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Farmers Pressing For Change In Farmland Tax Assessments

For the past 2 years, the productivity formula by which Indiana farmland is taxed has been frozen. The Indiana General Assembly is considering a measure to freeze it again for a 3rd year. But at the Governor’s Conference on agriculture last week, Governor Pence promised he would work for a permanent fix to how Indiana assesses and taxes farmland, “For the sake of our family farms and for their opportunity for growth, I believe we need to find a clear solution for the agricultural assessment, sooner rather than later.

Farm families deserve better than year to year delays that don’t provide permanent solutions.” Pounding the lectern for emphasis, Pence said his administration was committed to working with the General Assembly to resolve this issue.

The Indiana Senate Agriculture Committee voted 6-0 last  Monday for SB 205, which requires property assessors to use 2011 soil productivity factors in their 2015 land value determinations. The sponsor of the proposal, Sen. Jean Leising (R-Oldenburg), believes the delay is needed to determine whether the state’s soil productivity factors are accurate. Katrina Hall testified in favor of the bill on behalf of Indiana Farm Bureau stating that, even if factors are finalized, they may need to be delayed for the next two years because some counties are not prepared to implement the new factors.

For taxes payable in 2015, all Indiana farmland is assessed a base value of $2,050 per acre which is adjusted by soil productivity and influence factors to calculate the assessed value of a parcel, which can have multiple soil types. In 2012, the Department of Local Government Finance released updated soil productivity factors based in part on the higher yields farmers now obtain from their lands. The new soil productivity factors would have increased 2013 farmland assessments by 25.5% or an estimated $57.4 million, according to the Legislative Services Agency. This year’s delay proposal next goes to the Senate Tax and Fiscal Policy Committee for further review.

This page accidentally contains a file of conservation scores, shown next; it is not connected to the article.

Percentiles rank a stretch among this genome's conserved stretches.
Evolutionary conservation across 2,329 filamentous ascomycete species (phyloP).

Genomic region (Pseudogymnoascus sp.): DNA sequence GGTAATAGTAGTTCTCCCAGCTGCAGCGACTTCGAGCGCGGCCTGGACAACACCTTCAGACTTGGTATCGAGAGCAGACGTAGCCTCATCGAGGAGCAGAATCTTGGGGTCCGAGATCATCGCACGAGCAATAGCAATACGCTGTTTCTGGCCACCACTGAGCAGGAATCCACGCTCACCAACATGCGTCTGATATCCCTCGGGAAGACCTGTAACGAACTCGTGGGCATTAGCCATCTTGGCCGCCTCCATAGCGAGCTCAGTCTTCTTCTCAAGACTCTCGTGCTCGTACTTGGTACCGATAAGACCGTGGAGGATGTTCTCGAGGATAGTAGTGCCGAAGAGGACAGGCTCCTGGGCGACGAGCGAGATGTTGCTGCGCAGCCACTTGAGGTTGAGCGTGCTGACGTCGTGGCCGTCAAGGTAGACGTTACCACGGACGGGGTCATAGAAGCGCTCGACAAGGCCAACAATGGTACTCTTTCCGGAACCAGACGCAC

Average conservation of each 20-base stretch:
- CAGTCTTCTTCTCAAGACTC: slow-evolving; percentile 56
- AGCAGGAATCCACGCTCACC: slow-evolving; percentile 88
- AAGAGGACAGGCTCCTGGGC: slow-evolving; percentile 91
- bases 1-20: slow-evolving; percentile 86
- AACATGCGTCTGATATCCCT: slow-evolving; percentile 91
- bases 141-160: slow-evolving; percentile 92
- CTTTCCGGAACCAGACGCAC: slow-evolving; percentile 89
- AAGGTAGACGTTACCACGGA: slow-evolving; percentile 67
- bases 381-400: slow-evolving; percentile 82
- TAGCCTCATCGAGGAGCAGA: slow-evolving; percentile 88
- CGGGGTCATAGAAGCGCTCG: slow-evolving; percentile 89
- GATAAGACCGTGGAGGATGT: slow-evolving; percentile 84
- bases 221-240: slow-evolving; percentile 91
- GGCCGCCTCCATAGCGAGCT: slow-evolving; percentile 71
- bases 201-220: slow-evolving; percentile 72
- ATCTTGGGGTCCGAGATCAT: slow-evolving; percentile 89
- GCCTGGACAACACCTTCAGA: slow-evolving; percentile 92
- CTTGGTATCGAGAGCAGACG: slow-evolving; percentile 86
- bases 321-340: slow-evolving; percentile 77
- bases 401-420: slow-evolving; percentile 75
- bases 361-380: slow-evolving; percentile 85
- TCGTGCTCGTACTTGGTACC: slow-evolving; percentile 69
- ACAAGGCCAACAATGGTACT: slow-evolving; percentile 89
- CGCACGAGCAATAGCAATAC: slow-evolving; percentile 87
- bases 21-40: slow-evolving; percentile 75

Hall says the General Assembly needs to take a comprehensive look at not only the assessment rate but the overall property tax bill farmers are facing, “Especially based on the rapid escalation of values and the rapid decline in crop income over the past months.” She added that, with crop prices expected to remain low, a continued increase in farmland taxes would eat up all the profits a farmer would have, “We see a point where farmland taxes would absorb the profitability of grain farming, and that is not acceptable to our members across the state.”

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